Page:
I put this series together back in 2012. Based on our experience since 2012, I’d say you don’t have to practice TDD and ATDD to use automation successfully. Likewise, I’d tell you if you’re not using CI as part of your test strategy in 2015 you’re missing the boat.
Enjoy the original post…
This is from my series, The 5 Secrets to Automated Testing Success.
Test Driven Development was originally created by developers to ensure the code they wrote did what customers requested. It was created in the SmallTalk community and made famous by Kent Beck with his “Test Infected” junit.org site. If you want an introduction to junit and TDD, junit.org is the place to go.
Test Driven Development (or TDD) uses a very simple pattern:
• Write a Failing Test
• Make the Test Pass
• Reduce Duplication
This strategy is not only possible, but offers many advantages. Coders become more focused, code gets written faster, has fewer defects, actual defects are easier to find, and unit tests are not forgotten, because you can’t write any code without a failing test.
The major return from practicing TDD is that developers’ feedback loop is tightened. They gain instant feedback from everything they do in the code, and can know at all times whether they have broken the code or not.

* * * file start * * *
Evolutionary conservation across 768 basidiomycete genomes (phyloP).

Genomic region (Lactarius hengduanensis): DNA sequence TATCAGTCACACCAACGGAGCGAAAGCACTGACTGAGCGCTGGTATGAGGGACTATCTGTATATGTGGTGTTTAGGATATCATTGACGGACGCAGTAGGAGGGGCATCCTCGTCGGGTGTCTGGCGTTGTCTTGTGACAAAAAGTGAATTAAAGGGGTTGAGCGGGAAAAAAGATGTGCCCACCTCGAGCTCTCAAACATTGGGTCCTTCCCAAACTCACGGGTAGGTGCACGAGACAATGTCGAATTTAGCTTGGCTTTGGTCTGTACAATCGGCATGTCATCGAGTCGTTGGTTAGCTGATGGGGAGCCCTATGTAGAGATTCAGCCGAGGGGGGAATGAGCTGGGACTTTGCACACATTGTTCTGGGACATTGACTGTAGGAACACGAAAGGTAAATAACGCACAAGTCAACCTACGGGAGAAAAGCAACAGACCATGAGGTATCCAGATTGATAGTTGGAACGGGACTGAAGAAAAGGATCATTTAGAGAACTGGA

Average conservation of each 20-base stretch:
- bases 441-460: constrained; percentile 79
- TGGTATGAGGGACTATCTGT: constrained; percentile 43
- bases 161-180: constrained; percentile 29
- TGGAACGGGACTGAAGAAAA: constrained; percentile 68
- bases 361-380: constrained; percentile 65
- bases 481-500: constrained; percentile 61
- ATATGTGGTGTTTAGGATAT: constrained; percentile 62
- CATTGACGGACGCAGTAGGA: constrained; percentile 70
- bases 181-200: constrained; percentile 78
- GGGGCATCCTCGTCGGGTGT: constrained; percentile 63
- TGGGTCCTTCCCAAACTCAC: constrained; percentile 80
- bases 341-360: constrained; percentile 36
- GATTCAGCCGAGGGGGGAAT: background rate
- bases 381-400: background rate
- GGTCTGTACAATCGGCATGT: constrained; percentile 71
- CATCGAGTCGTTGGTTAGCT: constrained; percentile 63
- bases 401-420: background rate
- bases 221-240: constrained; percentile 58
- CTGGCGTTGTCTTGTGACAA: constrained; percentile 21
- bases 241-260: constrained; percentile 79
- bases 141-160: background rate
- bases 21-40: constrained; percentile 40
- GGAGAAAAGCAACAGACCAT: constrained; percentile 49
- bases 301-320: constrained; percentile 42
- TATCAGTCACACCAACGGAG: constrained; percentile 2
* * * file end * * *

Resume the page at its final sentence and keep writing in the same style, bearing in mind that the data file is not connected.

TDD generally doesn’t cover all test cases. It covers very specific test cases within specific sub-systems or classes.
Beaufort Fairmont offers a 3-day course in TDD. This course teaches students how to practice TDD in hands-on examples. It gives students the opportunity to face real-life issues all programmers will face with TDD in a safe and coached environment. The course also encompasses mock objects and patterns for TDD. Further, students will learn about implementing TDD in Legacy codebases and techniques for doing so.
TDD for Testers
I break up testing in to 3 levels:
• Unit Tests
• Integration Tests
• E2E Tests
Normally, TDD is practiced at the unit level by developers. The tests are tightly coupled to the code. This is white-box testing, where the test code has intimate knowledge of the code under test.
Teams can practice TDD at the Integration Test level as well. When test teams use good tools and have the technical support they need, they can test production code before a user interface is developed.
How is that? Read the whitepaper 5-Secrets-to-Automated-Testing-Success
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